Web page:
And if "Chicken Little" had been able to go on and outgross traditionally animated hits like Disney's "Pocahontas" (Which earned $141 million during its domestic release back in the Summer of 1995), "Beauty & the Beast" & "Lilo & Stitch" (Which both earned $145 million during their initial domestic releases) or even "Tarzan" (Which sold over $171 million worth of tickets domestically back in 1999) ... Well, that would send a very clear message to the industry that Disney actually had made the right decision here.
Unfortunately, nowadays, it's looking more and more likely that "Meet the Robinsons" will have to be that picture. That this upcoming Steve Anderson film will have to be the movie that -- by (hopefully) outgrossing many of Disney's traditionally animated hits -- signals to Hollywood that the Mouse Factory is finally back on the right track.
Whereas "Chicken Little" ... Well, based on what I've been hearing today, the Walt Disney Company now intends to keep this Mark Dindal movie in theaters long enough so that it eventually out-grosses "Dinosaur," which earned over $137.7 million during its initial domestic release back in the Summer of 2000. Thereby allowing the Mouse's PR flaks to say " ... 'Chicken Little' is now the most successful computer animated film ever produced by Walt Disney Studios."
Beyond that ... Look for WDFA defenders to try & frame the debate about "Chicken Little" in a whole new way. That -- yes -- this Randy Fullmer production didn't do quite as well as Disney had initially hoped it would, but that the film still achieved blockbuster status. And that while the critics beat on this Mark Dindal movie like it was a pinata, the public still seemed to enjoy the picture.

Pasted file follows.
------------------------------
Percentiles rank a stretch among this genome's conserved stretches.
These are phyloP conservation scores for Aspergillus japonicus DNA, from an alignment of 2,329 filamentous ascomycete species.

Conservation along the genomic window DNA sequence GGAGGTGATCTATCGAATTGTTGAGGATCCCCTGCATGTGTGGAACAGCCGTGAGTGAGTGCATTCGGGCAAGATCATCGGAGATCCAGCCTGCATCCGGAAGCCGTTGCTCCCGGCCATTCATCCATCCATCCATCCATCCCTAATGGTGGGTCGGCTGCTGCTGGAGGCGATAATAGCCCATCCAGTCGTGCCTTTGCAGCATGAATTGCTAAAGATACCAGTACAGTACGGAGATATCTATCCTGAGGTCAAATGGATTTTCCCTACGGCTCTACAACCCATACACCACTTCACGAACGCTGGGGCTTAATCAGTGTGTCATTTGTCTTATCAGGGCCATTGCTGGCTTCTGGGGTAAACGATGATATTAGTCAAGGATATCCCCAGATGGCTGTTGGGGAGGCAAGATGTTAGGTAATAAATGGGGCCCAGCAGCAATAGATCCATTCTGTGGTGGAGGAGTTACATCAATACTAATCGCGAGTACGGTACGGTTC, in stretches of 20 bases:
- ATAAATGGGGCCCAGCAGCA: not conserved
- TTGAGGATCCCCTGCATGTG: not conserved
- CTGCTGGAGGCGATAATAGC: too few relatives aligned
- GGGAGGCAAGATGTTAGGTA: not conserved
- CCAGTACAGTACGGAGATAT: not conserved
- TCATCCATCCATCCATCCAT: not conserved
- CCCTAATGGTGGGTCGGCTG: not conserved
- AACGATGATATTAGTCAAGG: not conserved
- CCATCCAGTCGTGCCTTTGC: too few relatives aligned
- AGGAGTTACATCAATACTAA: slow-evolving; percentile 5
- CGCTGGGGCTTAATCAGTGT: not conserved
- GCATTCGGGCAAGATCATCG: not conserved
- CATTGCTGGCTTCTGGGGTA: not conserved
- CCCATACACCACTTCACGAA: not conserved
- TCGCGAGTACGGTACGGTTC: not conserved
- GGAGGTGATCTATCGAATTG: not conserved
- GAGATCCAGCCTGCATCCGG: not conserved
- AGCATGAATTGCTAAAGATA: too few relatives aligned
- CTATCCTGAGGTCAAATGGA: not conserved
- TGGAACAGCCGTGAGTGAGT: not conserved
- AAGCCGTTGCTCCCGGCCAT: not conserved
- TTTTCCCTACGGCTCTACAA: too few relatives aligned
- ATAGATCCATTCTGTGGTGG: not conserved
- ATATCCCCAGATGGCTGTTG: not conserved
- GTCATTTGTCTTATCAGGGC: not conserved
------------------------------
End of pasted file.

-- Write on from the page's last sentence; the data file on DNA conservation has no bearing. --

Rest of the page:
More importantly, while "Chicken Little" may not be the most compelling motion picture that Walt Disney Feature Animation has ever produced ... When you take into consideration the conditions that this movie was actually made under (I.E. Right in the middle of the shut-down of several of WDFA's satellite studios. During which the Walt Disney Company had to build an entirely new production pipeline in order to handle the creation of CG films. Not to mention successfully train dozens of traditional animators so that they could now work in this new media. Then add to this the distraction of Roy & Stanley's "Save Disney" campaign, the Mouse's relationship with Pixar falling apart, Comcast's takeover bid as well as the company's search for a new CEO) ... It's a wonder that "Chicken Little" turned out as well as it did.
I know, I know. There are film fans out there who will really resist this argument. Who will insist that what went on behind the scenes during a film's production really doesn't matter. That -- in the end -- that all that does matter is the finished film any good?
To my way of thinking anyway, "Chicken Little" really was good. Admittedly, this Mark Dindal movie was no earth-shaker or record-breaker. But it was still a very professionally put-together, solidly entertaining film.
So -- that said -- maybe it's time that traditional animation fans stop treating this Randy Fullmer production like it was Rodney Dangerfield. Maybe it's time to give "Chicken Little" a little respect.